Friday night I tried out a new recipe I have been holding onto, clams with bacon and potatoes braised in beer. Dining on the porch enjoying the warmth of early summer evenings with a crisp French rośe, catching up with friends is the perfect way to unwind from the week.
Saturday morning I met with a group of about 10 to volunteer at the Neighborhood Farm Initiative. I admit I don’t often get up and out on a Saturday morning before 9am, but the bright sunny day brought an invigoration to embrace the day. The Neighborhood Farm Initiative cultivates a resourceful community of adults and teenagers working together to engage in small-scale food production in the Washington, D.C. area. In addition to the numerous educational programs they also donate the produce from the community garden to area soup kitchens and food pantries. Hopefully, photos from our day will be posted here soon: https://picasaweb.google.com/neighborhoodfarm.
It was fun to meet new people, weed, prep beds and plant some summer crops like beans, tomatoes, and squash. In just a few hours we could look back over the rows and share a feeling of accomplishment and know the benefit of efforts with spread across the community. We then shared a wonderful pot luck lunch; Slow Food potlucks are always fantastic. Favorite dishes included delicious lentils cooked with spring beets and a tasty okra salad. I am in the smaller population of people who love okra, fried, stewed, in gumbo, it’s great but this was the first time I have had it in a salad. The flavors were similar to stewed okra and tomatoes of my childhood but brighter and fresher in this form. Whoever made this if you want to share the recipe you have one happy fan.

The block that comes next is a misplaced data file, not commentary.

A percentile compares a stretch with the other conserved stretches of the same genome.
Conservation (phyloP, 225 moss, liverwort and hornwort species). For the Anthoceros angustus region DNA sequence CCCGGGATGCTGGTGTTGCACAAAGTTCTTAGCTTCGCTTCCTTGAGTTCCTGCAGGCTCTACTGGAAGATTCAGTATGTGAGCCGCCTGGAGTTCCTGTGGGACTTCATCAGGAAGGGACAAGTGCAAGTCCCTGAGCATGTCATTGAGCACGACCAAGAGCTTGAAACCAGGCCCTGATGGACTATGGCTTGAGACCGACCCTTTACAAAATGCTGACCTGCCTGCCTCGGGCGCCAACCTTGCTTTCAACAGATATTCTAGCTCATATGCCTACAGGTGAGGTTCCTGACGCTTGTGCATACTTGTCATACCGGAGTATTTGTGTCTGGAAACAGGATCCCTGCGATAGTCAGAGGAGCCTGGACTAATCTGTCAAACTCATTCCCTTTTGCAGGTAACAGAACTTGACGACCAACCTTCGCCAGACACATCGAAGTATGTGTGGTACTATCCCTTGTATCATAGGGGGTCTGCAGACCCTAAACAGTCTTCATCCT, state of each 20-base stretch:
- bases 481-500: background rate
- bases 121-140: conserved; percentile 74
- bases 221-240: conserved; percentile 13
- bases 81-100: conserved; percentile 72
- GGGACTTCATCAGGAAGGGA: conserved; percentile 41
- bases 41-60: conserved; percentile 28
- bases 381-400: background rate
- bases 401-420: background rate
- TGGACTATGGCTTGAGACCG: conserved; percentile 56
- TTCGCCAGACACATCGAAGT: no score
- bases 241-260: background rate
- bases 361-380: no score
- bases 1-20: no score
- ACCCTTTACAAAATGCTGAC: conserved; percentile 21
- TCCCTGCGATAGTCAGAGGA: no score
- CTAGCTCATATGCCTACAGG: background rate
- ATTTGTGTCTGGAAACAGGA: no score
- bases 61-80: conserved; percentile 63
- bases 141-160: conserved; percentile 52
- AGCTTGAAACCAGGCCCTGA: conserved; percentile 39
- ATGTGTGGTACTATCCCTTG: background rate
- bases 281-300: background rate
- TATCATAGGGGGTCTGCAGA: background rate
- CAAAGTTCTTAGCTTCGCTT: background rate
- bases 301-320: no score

The Food and Water Watch gave a presentation on important issues that need to be included in the Farm Bill. If you are interested in learning more about how to lend your support to protecting small farmers, visit http://www.foodandwaterwatch.org/food/fair-farm/. It will take more than just voting with our forks to continue enjoying fresh local food produced in ways that are fair to both the animals, land, and people involved.
After the farm day, a friend took me on a bike ride through Rock Creek Park, our muscles stretching from the day of weeding and riding. Good thing I worked up an appetite because Sunday night capped off my Slow Food weekend in a glorious manner with an EcoFriendly Foods dinner at Dino.
Chef Dean of Dino brings his passion for locally sourced humane foods to the dinner table through his passion of food history and traditions. As each course was presented he shared the history behind it or a funny anecdote. Each course was unique and showcased the product but for me it was equally important to share the bounty with others around the table we broke bread and sipped wine and by the end of the evening all rubbed our bellies with satisfaction that comes from a slow three-and-half-hours meal.
I am grateful that I am able to participate in a variety of ways that brings meaning to what we eat and the importance of sharing that with others.
Originally posted on Taste Driven.